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S. Croce di Apecchio: the Interior

[image ALT: A small flat closet-like box, maybe 25 cm tall and 20 cm wide, surmounted by a wooden cross of the same size again. It is the tabernacle on the main altar of the little church of S. Croce in Apecchio, Marche (central Italy).]

On a blustery day in early April of 2004, I stood in this church for all of two or three minutes maybe: it's not very big, I saw no remarkable works of art, and I'm as much at a loss for information now on S. Croce as I was then; but why I didn't take a general view of the interior, I have no idea.

The tabernacle on the main altar that you see here, though, gives you a good feeling for the room. It's small, and simple, and made of wood, and sits on a molding not of marble, but of faux-marbre: wood again, painted to look like the more expensive material — a subterfuge now so common in Italian churches that there's really no pretense to it any more.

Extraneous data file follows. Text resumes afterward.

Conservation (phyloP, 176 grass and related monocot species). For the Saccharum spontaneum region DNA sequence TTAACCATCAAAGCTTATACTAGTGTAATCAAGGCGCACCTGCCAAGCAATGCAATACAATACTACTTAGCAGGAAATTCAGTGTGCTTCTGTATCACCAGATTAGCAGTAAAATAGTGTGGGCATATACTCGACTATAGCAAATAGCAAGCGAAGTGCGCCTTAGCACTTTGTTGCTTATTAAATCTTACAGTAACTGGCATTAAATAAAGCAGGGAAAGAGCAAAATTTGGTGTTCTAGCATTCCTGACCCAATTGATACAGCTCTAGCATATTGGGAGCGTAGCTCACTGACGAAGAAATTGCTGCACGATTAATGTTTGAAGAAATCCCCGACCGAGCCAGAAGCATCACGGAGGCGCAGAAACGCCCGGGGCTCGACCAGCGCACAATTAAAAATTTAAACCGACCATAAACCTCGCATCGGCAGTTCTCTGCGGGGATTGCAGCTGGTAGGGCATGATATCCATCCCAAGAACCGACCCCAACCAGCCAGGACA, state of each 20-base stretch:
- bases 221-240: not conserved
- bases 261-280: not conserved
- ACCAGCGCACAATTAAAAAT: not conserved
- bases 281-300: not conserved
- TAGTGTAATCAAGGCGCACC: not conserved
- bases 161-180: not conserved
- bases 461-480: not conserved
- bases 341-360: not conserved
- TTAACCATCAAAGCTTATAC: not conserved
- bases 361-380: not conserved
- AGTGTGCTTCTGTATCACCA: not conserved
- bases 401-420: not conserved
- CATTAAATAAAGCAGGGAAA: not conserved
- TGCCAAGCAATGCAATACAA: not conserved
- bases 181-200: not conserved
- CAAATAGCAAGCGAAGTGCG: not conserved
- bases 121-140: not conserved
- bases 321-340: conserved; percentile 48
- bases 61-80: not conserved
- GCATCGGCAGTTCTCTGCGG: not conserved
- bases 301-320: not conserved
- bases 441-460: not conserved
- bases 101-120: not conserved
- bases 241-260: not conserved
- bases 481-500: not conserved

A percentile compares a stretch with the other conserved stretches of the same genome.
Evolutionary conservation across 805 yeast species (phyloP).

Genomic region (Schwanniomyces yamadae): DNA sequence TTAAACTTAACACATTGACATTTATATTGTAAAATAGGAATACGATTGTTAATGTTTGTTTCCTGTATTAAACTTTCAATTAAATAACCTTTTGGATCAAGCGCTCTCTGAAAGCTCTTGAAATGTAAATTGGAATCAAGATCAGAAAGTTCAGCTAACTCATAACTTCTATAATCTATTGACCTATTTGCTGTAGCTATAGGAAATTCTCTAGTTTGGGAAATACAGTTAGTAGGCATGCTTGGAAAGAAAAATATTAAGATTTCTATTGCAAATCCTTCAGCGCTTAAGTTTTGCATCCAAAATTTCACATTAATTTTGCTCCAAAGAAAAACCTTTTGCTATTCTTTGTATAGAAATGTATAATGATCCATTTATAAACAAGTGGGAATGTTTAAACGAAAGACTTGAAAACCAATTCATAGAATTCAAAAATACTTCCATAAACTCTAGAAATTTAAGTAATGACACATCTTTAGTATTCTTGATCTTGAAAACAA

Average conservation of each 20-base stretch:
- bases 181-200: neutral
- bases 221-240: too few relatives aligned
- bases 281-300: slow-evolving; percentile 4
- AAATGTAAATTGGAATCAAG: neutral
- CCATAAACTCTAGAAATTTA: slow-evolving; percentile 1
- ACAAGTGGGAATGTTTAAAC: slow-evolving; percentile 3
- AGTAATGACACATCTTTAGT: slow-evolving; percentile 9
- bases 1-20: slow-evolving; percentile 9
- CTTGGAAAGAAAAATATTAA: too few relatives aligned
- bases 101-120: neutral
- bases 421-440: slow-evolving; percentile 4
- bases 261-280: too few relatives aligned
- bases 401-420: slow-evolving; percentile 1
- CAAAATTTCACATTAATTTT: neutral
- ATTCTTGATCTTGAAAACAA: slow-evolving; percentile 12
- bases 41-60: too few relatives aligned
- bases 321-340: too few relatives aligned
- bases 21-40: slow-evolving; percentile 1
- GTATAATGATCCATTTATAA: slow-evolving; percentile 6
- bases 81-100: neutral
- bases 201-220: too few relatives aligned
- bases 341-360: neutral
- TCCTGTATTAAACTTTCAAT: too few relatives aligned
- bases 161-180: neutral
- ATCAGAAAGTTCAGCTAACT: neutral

[image ALT: A carved stone angel. It is a detail of a baptismal font in the church of S. Croce in Apecchio, Marche (central Italy).]
Close-up of the medieval baptismal font.

The font is equally simple — see also this fuller view (notice the bell-pull to the belfry above) — but there's a bit more to it. The carving is a bit rough, yet the design is elegant. The Adoration of the Cross is a Byzantine theme: in the early Middle Ages, Apecchio was part of the so‑called "Byzantine corridor", a narrow strip of land connecting Ravenna to Rome; if it's a bit odd to see the motif on a baptismal font, a very appropriate connection can be made with the passage in the New Testament in which Jesus eventually heals a man at the Pool of Bethesda —

And an angel of the Lord descended at certain times into the pond; and the water was moved. And he that went down first into the pond after the motion of the water, was made whole, of whatsoever infirmity he lay under.

(John 5:4, Douay-Rheims version)

If I were pressed, I'd date the carving to the 13c.

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Page updated: 4 May 05